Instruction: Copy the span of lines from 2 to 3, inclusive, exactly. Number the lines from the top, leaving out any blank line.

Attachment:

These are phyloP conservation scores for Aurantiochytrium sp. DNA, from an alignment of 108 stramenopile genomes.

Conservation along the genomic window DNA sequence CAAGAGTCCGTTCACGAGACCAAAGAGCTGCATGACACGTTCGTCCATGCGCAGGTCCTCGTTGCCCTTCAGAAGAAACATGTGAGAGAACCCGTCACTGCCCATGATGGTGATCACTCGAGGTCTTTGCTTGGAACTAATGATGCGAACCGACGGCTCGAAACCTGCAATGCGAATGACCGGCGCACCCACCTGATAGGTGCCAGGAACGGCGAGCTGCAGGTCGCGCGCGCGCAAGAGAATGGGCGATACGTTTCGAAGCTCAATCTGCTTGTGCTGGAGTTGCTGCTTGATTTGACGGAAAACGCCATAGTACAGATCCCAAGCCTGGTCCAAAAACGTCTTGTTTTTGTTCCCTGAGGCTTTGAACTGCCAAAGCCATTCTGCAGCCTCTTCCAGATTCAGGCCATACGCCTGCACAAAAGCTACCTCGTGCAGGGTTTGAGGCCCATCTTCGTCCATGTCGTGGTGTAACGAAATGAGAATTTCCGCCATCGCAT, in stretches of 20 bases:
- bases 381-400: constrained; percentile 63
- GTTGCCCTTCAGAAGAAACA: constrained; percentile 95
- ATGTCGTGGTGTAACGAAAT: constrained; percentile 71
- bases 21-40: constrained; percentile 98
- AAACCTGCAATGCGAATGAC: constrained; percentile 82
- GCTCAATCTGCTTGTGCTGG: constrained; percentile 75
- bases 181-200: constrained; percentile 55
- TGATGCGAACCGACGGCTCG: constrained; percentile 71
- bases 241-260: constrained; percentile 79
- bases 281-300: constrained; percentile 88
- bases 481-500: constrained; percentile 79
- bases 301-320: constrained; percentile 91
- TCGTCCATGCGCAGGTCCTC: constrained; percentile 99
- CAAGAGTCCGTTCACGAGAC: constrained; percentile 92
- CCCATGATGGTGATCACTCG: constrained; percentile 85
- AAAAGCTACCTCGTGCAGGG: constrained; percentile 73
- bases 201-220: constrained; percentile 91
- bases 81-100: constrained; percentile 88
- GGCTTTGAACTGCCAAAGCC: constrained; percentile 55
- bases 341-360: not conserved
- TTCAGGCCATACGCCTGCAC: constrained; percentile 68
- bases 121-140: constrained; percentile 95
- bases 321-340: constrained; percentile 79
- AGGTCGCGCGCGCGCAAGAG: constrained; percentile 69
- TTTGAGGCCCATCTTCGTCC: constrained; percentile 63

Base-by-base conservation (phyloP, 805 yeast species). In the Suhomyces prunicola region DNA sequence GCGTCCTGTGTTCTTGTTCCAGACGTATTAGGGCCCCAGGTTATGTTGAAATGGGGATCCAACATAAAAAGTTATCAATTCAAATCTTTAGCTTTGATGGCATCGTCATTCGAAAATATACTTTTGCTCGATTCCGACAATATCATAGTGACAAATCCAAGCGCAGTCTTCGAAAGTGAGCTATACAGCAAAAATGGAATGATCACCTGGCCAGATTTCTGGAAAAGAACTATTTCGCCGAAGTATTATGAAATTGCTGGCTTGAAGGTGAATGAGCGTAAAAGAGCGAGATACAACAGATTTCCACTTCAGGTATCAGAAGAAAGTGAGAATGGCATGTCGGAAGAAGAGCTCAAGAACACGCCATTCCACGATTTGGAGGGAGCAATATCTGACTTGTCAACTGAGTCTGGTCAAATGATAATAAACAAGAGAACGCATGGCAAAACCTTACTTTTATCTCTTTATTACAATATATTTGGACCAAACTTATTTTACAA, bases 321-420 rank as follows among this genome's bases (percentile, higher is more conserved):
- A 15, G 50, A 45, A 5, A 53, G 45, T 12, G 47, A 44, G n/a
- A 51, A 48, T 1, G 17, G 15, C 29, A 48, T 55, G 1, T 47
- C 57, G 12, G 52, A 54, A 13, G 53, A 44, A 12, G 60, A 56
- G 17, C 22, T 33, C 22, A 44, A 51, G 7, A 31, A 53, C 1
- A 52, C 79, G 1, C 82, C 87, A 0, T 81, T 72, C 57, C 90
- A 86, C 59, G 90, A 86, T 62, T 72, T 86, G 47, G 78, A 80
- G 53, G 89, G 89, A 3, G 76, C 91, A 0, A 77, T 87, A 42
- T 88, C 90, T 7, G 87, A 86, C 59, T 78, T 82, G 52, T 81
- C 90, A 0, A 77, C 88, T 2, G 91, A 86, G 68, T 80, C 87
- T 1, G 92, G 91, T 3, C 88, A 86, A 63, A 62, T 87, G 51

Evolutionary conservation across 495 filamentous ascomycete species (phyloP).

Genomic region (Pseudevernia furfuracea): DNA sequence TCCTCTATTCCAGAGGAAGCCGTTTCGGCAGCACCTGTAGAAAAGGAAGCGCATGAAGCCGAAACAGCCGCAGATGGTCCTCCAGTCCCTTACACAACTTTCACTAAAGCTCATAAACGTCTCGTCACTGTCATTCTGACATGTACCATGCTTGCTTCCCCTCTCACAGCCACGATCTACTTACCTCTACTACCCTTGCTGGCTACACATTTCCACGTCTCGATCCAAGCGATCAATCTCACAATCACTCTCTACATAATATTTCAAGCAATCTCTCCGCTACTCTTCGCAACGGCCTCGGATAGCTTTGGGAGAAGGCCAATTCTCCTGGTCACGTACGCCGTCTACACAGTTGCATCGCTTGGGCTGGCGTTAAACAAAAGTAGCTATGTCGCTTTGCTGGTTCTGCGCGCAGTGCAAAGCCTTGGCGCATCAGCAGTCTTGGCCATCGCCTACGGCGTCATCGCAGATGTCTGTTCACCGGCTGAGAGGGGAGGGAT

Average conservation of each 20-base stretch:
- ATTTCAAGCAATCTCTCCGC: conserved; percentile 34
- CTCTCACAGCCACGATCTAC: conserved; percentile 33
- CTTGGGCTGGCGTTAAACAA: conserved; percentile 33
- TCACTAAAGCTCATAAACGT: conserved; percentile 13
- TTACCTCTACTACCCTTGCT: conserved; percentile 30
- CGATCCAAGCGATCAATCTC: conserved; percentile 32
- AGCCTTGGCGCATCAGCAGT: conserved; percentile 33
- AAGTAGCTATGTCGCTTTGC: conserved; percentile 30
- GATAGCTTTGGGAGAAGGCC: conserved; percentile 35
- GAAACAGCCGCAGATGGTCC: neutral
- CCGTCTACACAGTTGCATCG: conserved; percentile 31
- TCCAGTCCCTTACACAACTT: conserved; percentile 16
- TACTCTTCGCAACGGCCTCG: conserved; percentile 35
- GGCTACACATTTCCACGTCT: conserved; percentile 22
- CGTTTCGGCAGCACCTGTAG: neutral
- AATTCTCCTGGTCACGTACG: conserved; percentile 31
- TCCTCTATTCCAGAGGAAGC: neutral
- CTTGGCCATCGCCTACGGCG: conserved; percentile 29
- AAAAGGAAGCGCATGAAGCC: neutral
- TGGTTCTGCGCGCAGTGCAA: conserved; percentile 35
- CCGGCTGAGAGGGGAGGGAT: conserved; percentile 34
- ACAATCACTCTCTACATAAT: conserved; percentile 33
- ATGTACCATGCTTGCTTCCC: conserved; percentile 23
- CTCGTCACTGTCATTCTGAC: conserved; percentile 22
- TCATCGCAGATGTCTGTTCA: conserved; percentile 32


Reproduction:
Conservation along the genomic window DNA sequence CAAGAGTCCGTTCACGAGACCAAAGAGCTGCATGACACGTTCGTCCATGCGCAGGTCCTCGTTGCCCTTCAGAAGAAACATGTGAGAGAACCCGTCACTGCCCATGATGGTGATCACTCGAGGTCTTTGCTTGGAACTAATGATGCGAACCGACGGCTCGAAACCTGCAATGCGAATGACCGGCGCACCCACCTGATAGGTGCCAGGAACGGCGAGCTGCAGGTCGCGCGCGCGCAAGAGAATGGGCGATACGTTTCGAAGCTCAATCTGCTTGTGCTGGAGTTGCTGCTTGATTTGACGGAAAACGCCATAGTACAGATCCCAAGCCTGGTCCAAAAACGTCTTGTTTTTGTTCCCTGAGGCTTTGAACTGCCAAAGCCATTCTGCAGCCTCTTCCAGATTCAGGCCATACGCCTGCACAAAAGCTACCTCGTGCAGGGTTTGAGGCCCATCTTCGTCCATGTCGTGGTGTAACGAAATGAGAATTTCCGCCATCGCAT, in stretches of 20 bases:
- bases 381-400: constrained; percentile 63